House Dem introduces bill to incentivize states to reduce prison populations

House Dem introduces bill to incentivize states to reduce prison populations
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A House Democrat has introduced a criminal justice reform bill in the House meant to reduce the nation's mass incarceration rate.

Rep. Tony Cárdenas (D-Calif.) introduced the Reverse Mass Incarceration Act on Wednesday, along with Sens. Cory BookerCory BookerIn honor of Mother's Day, lawmakers should pass the Momnibus Act Bush testifies before Congress about racist treatment Black birthing people face during childbirth, pregnancy Tim Scott sparks buzz in crowded field of White House hopefuls MORE (D-N.J.) and Richard Blumenthal (D-Conn.), who introduced a companion bill in the Senate in June.

The measure would create $20 billion in grant funding over 10 years to incentivize states to reduce their prison populations. To qualify, states would have to reduce their inmate populations by 7 percent every three years without increasing crime rates. 

The lawmakers say the funding is today’s equivalent to the $12.5 billion authorized by the 1994 Violent Crime Control and Law Enforcement Act to encourage states to build more prisons.


“We think, and you all know this, that money talks,” said Nicole Austin-Hillery, director and counsel for the Washing office of the Brennan Center for Justice, which helped craft the legislation.

“That’s why trying to incentivize states by giving them grant money they need and can use to put better processes and programs in place is a formula for success, is a formula to bring down mass incarceration rates in the United States.”   

The announcement comes about a week after Sens. Dick DurbinDick DurbinAmazon blocks 10B listings in crackdown on counterfeits DOJ faces big decision on home confinement America's Jewish communities are under attack — Here are 3 things Congress can do MORE (D-Ill.) and Chuck GrassleyChuck GrassleyOn The Money: Biden says workers can't turn down job and get benefits | Treasury launches state and local aid | Businesses jump into vax push Grassley criticizes Biden's proposal to provide IRS with B The Hill's Morning Report - Presented by Facebook - Infrastructure, Cheney ouster on deck as Congress returns MORE (R-Iowa) announced plans to reintroduce the Sentencing Reform and Corrections Act.

That bill, first introduced in 2015, would reduce mandatory minimum prison sentences for certain federal drug offenses and armed career criminals while increasing mandatory minimums for other crimes like domestic violence that results in the death of a victim.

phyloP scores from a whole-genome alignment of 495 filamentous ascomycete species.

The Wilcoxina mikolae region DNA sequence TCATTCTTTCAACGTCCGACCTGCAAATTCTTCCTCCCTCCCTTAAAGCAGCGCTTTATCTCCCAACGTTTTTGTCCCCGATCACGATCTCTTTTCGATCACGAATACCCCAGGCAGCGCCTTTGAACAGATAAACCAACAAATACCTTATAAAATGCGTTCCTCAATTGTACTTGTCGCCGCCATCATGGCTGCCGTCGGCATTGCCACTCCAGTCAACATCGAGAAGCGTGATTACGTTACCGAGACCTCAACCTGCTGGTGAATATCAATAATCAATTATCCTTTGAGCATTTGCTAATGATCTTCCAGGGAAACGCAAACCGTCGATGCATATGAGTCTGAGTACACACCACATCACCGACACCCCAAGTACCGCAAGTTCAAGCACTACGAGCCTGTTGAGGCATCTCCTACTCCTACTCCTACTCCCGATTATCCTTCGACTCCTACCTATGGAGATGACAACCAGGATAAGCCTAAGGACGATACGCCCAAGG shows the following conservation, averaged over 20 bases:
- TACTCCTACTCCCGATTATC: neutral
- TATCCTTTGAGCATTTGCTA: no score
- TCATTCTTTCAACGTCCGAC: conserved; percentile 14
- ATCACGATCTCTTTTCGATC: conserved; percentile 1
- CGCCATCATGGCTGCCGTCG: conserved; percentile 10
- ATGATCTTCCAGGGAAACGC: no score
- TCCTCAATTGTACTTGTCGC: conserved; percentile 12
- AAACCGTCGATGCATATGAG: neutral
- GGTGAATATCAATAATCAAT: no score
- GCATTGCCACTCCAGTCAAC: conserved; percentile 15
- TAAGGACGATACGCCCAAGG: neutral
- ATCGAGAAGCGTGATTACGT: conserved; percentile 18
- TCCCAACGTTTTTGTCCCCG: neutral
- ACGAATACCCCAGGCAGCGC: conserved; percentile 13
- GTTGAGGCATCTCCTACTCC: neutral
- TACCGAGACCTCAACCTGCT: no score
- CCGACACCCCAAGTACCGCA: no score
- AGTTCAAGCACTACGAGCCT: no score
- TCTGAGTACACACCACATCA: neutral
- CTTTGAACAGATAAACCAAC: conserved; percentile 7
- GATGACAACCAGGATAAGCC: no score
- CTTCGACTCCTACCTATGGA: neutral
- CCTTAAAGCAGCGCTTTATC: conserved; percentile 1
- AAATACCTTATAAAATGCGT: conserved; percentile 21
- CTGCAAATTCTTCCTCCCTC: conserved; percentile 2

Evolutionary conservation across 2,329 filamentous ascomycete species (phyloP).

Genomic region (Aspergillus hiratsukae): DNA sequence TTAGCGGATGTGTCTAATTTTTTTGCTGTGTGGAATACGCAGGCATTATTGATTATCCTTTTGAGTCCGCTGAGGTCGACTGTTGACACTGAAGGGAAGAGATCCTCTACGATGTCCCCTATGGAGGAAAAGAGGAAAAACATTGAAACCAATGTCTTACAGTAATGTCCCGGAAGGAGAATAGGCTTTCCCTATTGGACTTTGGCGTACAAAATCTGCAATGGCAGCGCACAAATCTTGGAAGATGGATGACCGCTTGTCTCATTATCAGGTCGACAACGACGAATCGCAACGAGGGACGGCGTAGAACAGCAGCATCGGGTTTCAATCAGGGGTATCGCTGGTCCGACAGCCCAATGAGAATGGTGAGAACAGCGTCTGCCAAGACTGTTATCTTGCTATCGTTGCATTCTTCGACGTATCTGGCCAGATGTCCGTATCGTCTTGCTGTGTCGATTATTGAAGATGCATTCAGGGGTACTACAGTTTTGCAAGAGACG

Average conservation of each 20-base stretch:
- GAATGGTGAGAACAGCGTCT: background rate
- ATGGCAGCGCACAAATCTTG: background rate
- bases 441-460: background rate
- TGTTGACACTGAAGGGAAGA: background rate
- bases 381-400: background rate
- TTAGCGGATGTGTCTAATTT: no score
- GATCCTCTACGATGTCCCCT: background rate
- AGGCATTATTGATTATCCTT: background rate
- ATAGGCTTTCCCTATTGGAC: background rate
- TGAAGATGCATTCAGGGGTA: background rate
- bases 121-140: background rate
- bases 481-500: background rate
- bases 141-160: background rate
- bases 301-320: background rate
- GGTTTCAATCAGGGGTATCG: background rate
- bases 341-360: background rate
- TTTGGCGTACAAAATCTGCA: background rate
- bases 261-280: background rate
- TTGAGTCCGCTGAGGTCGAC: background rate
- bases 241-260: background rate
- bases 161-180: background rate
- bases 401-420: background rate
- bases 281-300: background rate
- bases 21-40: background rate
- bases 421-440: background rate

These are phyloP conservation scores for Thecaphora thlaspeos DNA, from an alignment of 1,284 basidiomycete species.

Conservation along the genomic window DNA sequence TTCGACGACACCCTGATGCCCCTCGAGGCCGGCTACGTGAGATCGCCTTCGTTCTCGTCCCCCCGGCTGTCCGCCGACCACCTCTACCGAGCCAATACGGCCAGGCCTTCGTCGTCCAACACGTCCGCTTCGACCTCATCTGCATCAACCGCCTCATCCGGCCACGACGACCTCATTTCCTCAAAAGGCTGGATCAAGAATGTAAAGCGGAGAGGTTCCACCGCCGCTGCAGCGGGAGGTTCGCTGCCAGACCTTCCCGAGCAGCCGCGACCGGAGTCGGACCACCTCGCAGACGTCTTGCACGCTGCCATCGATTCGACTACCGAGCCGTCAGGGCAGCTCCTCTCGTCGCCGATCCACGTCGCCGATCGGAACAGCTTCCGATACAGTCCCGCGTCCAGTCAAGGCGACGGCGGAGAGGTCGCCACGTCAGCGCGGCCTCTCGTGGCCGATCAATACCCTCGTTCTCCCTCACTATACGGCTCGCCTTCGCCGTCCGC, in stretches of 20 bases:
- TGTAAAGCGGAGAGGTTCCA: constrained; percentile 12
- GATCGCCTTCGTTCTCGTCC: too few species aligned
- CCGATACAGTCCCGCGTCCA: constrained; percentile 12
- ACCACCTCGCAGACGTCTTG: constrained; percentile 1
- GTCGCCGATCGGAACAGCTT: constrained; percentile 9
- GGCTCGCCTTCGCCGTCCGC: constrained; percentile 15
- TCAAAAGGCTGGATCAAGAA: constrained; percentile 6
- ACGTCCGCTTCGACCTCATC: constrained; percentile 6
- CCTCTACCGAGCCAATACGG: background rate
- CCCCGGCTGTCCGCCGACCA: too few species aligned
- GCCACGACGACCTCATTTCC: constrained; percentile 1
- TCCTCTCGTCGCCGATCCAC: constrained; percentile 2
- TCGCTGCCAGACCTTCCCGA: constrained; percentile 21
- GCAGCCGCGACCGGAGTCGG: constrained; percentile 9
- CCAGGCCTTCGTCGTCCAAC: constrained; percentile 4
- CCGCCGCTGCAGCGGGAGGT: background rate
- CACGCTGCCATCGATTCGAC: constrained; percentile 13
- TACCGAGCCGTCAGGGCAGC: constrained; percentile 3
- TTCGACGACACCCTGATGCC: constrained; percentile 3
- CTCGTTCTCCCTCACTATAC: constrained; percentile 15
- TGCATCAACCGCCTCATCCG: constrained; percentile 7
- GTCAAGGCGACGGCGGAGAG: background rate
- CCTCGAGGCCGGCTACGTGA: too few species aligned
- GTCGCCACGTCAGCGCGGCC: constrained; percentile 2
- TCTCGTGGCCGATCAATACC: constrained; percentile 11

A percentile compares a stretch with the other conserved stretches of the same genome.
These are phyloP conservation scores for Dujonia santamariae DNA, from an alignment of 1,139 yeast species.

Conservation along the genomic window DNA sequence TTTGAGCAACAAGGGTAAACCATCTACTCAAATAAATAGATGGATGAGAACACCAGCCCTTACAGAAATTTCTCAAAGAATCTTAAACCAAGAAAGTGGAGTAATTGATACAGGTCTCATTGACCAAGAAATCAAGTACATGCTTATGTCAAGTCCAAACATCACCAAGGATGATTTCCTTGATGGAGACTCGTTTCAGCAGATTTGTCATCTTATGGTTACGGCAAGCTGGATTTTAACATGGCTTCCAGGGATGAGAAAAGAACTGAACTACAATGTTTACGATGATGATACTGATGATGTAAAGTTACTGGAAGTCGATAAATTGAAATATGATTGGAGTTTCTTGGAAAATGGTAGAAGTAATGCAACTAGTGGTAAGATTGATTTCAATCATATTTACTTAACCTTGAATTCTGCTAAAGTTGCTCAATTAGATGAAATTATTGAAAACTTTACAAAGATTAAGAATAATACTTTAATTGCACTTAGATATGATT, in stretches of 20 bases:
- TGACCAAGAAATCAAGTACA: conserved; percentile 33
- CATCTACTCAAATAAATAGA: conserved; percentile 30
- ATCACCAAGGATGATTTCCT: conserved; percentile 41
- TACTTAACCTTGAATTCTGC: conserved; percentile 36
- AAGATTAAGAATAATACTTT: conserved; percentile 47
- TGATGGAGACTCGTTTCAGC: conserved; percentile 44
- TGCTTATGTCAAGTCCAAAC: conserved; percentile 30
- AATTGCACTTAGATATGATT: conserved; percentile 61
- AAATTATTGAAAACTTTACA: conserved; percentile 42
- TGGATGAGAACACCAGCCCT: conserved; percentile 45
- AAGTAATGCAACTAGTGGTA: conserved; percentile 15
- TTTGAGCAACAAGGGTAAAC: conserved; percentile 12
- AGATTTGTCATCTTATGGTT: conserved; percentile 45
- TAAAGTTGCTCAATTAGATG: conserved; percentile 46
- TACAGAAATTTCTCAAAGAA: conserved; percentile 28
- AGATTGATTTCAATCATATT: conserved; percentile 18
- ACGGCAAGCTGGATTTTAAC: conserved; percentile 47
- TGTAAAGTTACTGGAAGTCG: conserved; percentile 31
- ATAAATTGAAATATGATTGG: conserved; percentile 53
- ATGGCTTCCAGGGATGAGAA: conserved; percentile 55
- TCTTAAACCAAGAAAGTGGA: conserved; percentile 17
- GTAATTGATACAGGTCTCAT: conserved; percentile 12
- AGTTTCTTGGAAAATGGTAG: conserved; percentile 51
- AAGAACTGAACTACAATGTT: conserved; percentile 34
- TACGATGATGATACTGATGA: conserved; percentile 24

Though the legislation had bipartisan support, a small group of conservative members, who worried dangerous criminals would be released, kept it from ever getting to the floor for a vote.

Booker, who was a co-sponsor, said he will continue to support the bill.

“I’m happy that we have legislation that specifically addresses federal laws, but here is legislation that will help states change their reality for mass incarceration,” he said of the bill he introduced Wednesday.

“Federal incarceration is only about 10 percent of all the incarcerated people in our country. We’ve got to really figure out ways at getting at state incarceration rates as well.”

Senators, who couldn’t get criminal justice reform passed during a supportive Obama administration, now face a president who campaigned on a law-and-order platform in additional to an attorney general who has ordered federal prosecutors to charge defendants with the most serious crimes possible that by definition “carry the most substantial guidelines sentence, including mandatory minimums."

But Booker said he's confident this bill and other criminal reform measures will eventually get through Congress. 

“We think we are on the cutting edge of a larger movement in this country,” he said, noting prison reform advocates like former House Speaker Newt Gingrich (R_Ga.).

“It’s not a question of if this bill will pass, it’s a matter of when,” he said.

“If you are a fiscal conservative in this country, this is one of the best investments you can do with a public dollar — to incentivize states to do evidence-based programs that will drive down public spending. I feel confident this is going to get done. It’s just a matter of how quickly we can push it.”